BASEL, Switzerland - Bikini-style uniforms will no longer be mandated for female beach handball players following protests by players and European lawmakers.
The new wording by the sport’s governing body follows a campaign started by the Norwegian national team in July and now allows women to wear "short tight pants" instead of bikinis.
The Norwegian federation was fined because players wore "improper clothing" at the European Championship in July. They had worn shorts to protest the bikini rule.
The five Nordic countries urged the International Handball Federation "to review uniform rules in accordance with gender equality" after the Norway team was punished for wearing shorts instead of the mandated bikini uniform.
FILE - The Norway team lines up during the 2018 Women's Beach Handball World Cup final against Greece on July 29, 2018, in Kazan, Russia.
"The claim is obsolete, and one would think it belonged to another century," Denmark sports minister Ane Halsboe-Joergensen said on Sept. 28. "I also have a hard time seeing what sporting reasons should be behind female athletes having to play in a bikini."
In the open letter, the five sports ministers from Denmark, Norway, Sweden, Iceland and Finland "urge the International Handball Federation and other international sports federations to review uniform rules and to allow athletes to be dressed in a way that suits performance and comfort."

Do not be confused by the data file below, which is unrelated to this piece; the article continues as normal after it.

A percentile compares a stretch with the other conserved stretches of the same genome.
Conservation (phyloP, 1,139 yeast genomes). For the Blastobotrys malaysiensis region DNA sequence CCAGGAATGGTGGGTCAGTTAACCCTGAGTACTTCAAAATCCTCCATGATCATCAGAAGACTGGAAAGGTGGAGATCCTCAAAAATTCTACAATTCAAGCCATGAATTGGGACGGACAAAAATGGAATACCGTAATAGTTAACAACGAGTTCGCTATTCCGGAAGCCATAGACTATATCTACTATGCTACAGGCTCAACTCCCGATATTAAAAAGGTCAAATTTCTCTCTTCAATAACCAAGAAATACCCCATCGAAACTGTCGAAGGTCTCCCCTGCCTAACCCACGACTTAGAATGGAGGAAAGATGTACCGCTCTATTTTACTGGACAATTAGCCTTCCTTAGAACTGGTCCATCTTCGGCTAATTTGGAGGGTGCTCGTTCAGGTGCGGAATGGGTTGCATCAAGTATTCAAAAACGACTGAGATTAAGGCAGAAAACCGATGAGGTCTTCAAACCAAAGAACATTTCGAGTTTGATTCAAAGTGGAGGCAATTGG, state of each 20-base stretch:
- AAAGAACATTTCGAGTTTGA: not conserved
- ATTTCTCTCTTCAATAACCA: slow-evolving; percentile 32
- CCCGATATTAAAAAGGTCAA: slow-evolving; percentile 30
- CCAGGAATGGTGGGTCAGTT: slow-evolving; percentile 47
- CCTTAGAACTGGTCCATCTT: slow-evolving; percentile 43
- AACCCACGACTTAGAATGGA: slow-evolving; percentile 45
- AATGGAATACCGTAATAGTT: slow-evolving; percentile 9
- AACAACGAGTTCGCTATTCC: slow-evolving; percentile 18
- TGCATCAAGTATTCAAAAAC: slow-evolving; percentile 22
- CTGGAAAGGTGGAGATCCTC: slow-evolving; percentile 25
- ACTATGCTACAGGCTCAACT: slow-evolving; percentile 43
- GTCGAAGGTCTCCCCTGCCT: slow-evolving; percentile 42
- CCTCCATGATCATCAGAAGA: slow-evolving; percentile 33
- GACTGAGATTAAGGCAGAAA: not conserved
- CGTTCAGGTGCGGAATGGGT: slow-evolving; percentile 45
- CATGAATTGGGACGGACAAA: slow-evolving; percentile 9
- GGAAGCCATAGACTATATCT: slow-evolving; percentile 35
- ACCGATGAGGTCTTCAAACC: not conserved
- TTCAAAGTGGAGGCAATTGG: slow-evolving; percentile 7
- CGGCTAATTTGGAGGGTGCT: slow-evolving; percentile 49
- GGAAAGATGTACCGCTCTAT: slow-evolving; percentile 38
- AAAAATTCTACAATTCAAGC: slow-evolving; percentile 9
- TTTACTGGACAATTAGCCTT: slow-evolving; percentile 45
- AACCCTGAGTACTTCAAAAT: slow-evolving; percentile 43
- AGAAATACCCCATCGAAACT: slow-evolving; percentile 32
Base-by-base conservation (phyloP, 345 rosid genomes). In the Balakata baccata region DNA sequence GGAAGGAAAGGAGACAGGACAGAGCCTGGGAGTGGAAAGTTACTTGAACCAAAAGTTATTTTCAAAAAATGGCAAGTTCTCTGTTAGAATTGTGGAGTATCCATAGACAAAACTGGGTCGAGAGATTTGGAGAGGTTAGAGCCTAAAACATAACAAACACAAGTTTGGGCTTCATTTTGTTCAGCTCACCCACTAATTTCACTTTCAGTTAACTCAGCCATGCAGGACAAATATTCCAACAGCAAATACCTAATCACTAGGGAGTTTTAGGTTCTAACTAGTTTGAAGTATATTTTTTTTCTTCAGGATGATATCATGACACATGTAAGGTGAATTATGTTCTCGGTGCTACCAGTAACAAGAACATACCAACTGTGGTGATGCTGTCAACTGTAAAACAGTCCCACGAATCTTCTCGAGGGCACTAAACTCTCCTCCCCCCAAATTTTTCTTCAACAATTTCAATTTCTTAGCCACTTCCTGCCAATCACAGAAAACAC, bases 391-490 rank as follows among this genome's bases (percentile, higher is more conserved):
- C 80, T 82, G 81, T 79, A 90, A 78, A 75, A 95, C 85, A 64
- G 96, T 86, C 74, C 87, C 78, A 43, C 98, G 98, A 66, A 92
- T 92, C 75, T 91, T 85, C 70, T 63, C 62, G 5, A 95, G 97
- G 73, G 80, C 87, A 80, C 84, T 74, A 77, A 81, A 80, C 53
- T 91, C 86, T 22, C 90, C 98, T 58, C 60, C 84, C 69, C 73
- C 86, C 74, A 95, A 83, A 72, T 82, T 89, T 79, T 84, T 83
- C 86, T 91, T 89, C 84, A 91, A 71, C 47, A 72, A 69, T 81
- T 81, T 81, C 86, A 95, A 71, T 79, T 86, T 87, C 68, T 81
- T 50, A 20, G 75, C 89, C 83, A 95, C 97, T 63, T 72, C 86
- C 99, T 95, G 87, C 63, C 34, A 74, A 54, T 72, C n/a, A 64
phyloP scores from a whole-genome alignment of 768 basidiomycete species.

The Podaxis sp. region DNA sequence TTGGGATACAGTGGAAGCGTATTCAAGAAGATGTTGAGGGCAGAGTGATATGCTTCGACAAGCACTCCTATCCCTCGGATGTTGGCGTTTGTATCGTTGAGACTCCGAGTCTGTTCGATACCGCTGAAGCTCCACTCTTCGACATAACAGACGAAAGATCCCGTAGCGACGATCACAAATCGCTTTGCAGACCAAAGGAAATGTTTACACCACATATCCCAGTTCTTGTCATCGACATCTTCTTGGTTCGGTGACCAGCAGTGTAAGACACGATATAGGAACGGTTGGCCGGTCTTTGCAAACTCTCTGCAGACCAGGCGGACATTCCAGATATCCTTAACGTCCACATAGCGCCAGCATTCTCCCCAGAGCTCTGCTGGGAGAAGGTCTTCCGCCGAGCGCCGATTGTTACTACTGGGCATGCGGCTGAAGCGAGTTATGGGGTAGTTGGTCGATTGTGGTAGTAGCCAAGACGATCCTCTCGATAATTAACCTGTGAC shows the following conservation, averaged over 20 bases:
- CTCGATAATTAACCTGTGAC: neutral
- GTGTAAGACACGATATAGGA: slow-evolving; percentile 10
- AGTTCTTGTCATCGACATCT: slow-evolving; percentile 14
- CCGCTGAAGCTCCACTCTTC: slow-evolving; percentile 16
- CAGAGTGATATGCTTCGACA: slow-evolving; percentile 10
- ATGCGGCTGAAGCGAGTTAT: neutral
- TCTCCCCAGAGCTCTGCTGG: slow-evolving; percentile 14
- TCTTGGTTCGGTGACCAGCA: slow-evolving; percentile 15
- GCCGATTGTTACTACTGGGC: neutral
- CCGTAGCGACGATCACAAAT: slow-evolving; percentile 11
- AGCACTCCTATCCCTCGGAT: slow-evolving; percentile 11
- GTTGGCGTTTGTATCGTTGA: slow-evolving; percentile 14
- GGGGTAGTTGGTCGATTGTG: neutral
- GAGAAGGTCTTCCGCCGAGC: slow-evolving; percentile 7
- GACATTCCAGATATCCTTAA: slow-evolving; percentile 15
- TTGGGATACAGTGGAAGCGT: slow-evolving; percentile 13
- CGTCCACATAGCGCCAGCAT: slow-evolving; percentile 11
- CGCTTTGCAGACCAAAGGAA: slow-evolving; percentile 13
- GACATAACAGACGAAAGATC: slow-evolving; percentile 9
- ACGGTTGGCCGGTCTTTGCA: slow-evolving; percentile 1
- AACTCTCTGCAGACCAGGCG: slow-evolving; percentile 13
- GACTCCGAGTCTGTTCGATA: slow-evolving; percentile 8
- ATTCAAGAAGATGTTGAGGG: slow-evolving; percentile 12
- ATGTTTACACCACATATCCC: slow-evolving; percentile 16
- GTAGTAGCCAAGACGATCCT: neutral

Pop singer Pink backed the Norwegian team and offered to pay the 1,500 euros ($1,700) fine, saying she was "very proud" of the team for protesting against the rule. Pink tweeted that "the European handball federation SHOULD BE FINED FOR SEXISM. Good on ya, ladies."
It took no time for tennis legend Billie Jean King to usher in her own support of the Norwegian team and denounce the double standard as it pertains to male athletes and the "sexualization" of women athletes.
"The Norwegian Women’s Beach Handball team is facing fines for wanting to wear shorts instead of bikini bottoms. The bottoms are not to cover "more than 10cm on any sides," King wrote on Twitter. "The men’s team wears shorts. The sexualization of women athletes must stop."
On July 20, the team also thanked all who publicly supported them amid the headlines which seemingly took away from the event itself.
"We are also very proud about making a statement in the bronze final by playing in shorts instead of required bikini bottoms! We are overwhelmed by the attention and support from all over the world!" the Instagram post read.
The Switzerland-based IHF updated the rules in a document on its website dated Oct. 3 but there still appears to be a gender divide as female players are required to wear pants "with a close fit" while men’s shorts can be "not too baggy."
FOX News and Catherine Stoddard contributed to this report.